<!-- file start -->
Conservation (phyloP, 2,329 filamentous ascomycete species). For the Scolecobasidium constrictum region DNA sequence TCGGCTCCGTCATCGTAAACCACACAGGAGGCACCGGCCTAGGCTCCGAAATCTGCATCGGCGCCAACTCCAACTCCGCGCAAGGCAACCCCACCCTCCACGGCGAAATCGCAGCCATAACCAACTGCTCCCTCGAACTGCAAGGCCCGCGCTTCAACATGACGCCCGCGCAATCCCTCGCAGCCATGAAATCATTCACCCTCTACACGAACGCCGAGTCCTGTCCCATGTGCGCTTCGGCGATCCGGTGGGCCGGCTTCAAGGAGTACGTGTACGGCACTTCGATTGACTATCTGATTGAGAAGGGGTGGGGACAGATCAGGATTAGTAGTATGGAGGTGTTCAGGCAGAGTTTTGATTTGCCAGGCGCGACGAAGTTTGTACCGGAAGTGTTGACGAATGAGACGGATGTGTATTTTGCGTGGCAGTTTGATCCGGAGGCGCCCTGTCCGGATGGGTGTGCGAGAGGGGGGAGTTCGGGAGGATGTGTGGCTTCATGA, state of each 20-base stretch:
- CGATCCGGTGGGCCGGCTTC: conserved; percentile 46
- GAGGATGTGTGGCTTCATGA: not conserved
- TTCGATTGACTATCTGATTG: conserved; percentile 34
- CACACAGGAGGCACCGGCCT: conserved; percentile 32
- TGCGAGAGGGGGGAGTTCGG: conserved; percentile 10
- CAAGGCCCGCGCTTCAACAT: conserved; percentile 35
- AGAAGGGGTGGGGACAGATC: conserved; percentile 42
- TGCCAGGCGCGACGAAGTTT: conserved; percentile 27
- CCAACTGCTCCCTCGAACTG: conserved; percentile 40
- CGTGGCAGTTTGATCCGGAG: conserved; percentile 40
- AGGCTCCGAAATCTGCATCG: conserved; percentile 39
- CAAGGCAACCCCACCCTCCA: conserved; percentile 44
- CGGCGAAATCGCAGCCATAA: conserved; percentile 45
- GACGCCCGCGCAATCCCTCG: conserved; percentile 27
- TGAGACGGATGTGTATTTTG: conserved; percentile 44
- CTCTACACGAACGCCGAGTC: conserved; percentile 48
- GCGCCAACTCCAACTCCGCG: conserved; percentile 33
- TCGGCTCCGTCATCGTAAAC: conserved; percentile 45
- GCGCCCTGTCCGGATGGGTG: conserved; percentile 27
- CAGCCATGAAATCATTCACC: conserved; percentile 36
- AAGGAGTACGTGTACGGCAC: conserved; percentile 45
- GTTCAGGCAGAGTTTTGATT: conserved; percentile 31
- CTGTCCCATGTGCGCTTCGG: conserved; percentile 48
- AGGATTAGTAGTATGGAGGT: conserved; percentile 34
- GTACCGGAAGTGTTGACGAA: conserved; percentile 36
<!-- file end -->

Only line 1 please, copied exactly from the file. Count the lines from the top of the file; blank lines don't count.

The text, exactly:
Conservation (phyloP, 2,329 filamentous ascomycete species). For the Scolecobasidium constrictum region DNA sequence TCGGCTCCGTCATCGTAAACCACACAGGAGGCACCGGCCTAGGCTCCGAAATCTGCATCGGCGCCAACTCCAACTCCGCGCAAGGCAACCCCACCCTCCACGGCGAAATCGCAGCCATAACCAACTGCTCCCTCGAACTGCAAGGCCCGCGCTTCAACATGACGCCCGCGCAATCCCTCGCAGCCATGAAATCATTCACCCTCTACACGAACGCCGAGTCCTGTCCCATGTGCGCTTCGGCGATCCGGTGGGCCGGCTTCAAGGAGTACGTGTACGGCACTTCGATTGACTATCTGATTGAGAAGGGGTGGGGACAGATCAGGATTAGTAGTATGGAGGTGTTCAGGCAGAGTTTTGATTTGCCAGGCGCGACGAAGTTTGTACCGGAAGTGTTGACGAATGAGACGGATGTGTATTTTGCGTGGCAGTTTGATCCGGAGGCGCCCTGTCCGGATGGGTGTGCGAGAGGGGGGAGTTCGGGAGGATGTGTGGCTTCATGA, state of each 20-base stretch: